any user interaction or to perform a long-running computation in
a shutdown hook."
more read here: http://java.sun.com/j2se/1.3/docs/api/index.html

******************************************************************

Tip 2

Does it possible to have two thread running at the same time
which reads from the same socket. If a message is received, does
both threads then receive it?

Answer: Two threads can read data from the same socket input
stream, but they WON'T each get copies of the same data. They'll
each get separate parts of the message.

******************************************************************

Tip 3

How do I launch a native Document by its Associated MIME Type?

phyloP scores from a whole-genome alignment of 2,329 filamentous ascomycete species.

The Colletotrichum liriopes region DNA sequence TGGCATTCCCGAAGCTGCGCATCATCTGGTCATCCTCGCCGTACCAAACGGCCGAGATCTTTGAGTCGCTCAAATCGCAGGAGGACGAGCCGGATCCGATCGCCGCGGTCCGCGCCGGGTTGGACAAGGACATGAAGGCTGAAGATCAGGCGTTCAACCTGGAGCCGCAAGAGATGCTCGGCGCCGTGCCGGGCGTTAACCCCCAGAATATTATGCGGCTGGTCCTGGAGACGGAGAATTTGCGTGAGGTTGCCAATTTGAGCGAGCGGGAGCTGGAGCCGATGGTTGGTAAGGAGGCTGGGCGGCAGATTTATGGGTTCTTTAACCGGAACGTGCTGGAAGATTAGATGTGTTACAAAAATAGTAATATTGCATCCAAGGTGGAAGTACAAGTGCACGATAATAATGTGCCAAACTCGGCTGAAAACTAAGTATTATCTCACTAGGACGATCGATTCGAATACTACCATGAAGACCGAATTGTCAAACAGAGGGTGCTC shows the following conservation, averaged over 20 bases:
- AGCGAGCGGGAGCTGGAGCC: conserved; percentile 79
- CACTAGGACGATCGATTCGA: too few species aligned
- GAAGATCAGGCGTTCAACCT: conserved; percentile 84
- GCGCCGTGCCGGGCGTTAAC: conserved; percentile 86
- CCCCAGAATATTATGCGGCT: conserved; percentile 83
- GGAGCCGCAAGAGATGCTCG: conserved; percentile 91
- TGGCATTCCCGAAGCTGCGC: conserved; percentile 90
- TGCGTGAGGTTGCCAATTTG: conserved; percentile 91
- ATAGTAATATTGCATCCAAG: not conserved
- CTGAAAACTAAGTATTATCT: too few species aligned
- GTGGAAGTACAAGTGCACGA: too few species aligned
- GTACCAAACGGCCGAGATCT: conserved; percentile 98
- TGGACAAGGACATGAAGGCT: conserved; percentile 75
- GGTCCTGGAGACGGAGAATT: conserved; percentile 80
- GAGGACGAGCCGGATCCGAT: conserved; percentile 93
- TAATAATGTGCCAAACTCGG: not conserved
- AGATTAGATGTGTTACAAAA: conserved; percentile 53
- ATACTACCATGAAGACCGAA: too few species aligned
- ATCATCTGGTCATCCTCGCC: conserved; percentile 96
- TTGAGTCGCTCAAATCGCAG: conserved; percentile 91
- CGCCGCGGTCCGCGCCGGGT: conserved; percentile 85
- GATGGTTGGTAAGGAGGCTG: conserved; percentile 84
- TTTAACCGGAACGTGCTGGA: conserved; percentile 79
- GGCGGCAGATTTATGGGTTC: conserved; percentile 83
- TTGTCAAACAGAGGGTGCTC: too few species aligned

For example, I would like to ask the 'operating system' what
application is associated with .DOC and then launch it.

Answer: On WinNt,

String docName = "c:someyourdirnameofdoc.doc";
Runtime.getRuntime().exec("cmd.exe /c " + docName);

Tip 4

Why cannot I cast from double to java.lang.Object?

Q: I'm trying to build a vector, however, one of the objects that
I'm passing to the vector is of type double. How do I cast the
double as an object so that I may insert the value into a vector?
Does this make sense? Here is the following snippet of code I was
trying to use:

myVector.add (1, (Object)myDouble);

Of course when I try to compile I get the following message:

Invalid cast from double to java.lang.Object

Could someone please explain why? I realize that Object is the
mother of all objects and therefore ANY reference data type "is an"
Object. So therefore I shouldn't have to cast the double, right?

Answer: A double is not a reference type, but a primitive one.